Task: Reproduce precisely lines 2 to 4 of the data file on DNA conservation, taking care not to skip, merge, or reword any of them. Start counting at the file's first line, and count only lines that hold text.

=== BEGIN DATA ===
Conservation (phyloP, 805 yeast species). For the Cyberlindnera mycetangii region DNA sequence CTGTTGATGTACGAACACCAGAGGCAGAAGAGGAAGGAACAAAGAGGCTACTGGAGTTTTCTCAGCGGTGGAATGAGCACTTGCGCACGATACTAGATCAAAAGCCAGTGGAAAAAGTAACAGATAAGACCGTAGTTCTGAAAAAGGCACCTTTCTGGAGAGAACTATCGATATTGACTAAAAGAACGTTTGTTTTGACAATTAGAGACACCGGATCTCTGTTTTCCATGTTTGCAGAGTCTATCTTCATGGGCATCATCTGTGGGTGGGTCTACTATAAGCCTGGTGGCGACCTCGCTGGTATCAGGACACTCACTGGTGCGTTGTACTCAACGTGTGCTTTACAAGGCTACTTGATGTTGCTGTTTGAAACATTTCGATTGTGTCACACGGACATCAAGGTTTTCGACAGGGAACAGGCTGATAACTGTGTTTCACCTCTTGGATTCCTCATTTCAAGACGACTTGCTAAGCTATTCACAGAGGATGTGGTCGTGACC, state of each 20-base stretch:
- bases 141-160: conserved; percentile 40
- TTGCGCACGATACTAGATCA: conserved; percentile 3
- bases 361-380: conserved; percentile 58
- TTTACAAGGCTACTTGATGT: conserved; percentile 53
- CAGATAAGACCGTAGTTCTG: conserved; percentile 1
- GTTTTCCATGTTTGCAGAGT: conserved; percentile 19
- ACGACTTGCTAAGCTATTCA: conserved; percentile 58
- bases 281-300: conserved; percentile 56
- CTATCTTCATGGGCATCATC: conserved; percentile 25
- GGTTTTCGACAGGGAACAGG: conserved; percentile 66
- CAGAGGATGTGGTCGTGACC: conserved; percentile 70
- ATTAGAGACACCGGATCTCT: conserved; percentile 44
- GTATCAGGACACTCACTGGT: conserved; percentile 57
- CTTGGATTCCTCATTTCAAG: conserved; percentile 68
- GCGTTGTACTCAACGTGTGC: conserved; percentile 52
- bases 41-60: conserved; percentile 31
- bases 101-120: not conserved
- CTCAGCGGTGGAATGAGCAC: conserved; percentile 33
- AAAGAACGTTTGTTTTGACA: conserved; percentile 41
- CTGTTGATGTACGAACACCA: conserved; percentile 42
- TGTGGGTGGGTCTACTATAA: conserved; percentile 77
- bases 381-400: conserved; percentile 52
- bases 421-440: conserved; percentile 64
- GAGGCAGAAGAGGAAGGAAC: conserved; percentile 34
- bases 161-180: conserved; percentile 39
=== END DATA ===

- bases 141-160: conserved; percentile 40
- TTGCGCACGATACTAGATCA: conserved; percentile 3
- bases 361-380: conserved; percentile 58